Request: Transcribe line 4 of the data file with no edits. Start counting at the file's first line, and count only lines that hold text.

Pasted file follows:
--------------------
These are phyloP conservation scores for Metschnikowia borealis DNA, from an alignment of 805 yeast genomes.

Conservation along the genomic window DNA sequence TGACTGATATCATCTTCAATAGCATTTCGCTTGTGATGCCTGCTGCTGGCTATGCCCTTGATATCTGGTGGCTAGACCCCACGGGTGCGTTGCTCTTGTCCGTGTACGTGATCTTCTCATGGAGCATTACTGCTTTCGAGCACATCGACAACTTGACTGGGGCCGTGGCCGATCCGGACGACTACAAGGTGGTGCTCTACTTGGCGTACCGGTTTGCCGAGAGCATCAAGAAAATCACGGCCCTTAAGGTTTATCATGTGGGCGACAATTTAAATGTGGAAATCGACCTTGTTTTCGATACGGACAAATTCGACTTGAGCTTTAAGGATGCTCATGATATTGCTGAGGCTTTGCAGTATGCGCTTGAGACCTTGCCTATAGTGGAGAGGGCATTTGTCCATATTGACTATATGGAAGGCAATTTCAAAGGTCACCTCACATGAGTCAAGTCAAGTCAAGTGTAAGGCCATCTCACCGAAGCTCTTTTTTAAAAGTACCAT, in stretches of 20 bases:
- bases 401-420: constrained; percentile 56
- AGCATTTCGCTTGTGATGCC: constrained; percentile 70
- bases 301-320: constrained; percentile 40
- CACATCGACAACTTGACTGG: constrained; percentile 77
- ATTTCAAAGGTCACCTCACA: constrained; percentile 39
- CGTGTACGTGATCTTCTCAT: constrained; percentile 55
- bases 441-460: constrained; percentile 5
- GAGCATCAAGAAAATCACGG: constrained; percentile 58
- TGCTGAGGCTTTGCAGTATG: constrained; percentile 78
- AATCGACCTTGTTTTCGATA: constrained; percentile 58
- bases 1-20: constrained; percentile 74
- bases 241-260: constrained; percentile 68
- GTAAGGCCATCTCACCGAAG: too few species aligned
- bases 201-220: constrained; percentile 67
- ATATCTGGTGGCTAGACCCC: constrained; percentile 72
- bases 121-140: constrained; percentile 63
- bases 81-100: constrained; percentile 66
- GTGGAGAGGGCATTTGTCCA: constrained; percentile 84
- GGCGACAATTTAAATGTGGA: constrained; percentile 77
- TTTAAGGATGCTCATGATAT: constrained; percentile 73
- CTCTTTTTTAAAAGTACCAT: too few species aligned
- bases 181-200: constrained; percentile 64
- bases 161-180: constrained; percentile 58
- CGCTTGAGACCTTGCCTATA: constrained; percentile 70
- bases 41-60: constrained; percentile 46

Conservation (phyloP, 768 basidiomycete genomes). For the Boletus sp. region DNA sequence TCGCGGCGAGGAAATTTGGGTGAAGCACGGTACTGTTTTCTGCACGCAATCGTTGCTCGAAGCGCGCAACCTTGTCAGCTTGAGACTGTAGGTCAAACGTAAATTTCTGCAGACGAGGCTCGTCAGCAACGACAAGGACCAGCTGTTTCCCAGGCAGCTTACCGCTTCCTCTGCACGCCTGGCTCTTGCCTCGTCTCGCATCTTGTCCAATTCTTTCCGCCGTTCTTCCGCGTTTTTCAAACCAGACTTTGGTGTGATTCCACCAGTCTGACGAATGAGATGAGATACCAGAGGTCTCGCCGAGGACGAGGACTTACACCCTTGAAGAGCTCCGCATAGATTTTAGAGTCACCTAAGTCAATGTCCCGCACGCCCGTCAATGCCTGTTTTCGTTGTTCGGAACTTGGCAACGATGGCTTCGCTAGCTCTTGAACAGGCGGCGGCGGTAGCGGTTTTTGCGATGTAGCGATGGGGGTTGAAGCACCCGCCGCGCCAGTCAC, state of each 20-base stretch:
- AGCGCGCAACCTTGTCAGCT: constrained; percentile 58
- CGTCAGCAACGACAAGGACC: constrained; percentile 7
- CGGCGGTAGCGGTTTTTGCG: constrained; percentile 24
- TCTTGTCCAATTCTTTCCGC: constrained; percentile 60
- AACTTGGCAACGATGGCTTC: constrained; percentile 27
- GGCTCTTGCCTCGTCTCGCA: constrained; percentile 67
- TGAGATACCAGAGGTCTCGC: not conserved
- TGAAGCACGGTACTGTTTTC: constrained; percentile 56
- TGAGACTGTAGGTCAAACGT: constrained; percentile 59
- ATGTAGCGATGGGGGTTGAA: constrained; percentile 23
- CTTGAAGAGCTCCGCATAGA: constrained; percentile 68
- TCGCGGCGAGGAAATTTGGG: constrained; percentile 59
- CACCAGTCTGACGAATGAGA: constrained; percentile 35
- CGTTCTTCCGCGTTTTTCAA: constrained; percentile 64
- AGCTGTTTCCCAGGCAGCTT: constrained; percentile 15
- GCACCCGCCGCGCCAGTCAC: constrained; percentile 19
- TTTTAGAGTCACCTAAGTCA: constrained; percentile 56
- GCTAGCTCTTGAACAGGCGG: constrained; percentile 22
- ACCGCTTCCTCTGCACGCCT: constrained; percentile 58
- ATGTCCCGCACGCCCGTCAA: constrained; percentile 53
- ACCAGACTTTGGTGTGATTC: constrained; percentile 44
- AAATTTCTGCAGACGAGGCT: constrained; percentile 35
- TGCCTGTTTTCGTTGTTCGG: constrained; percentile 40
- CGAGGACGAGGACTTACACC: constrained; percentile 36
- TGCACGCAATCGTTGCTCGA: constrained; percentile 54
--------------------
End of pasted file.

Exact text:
- AGCATTTCGCTTGTGATGCC: constrained; percentile 70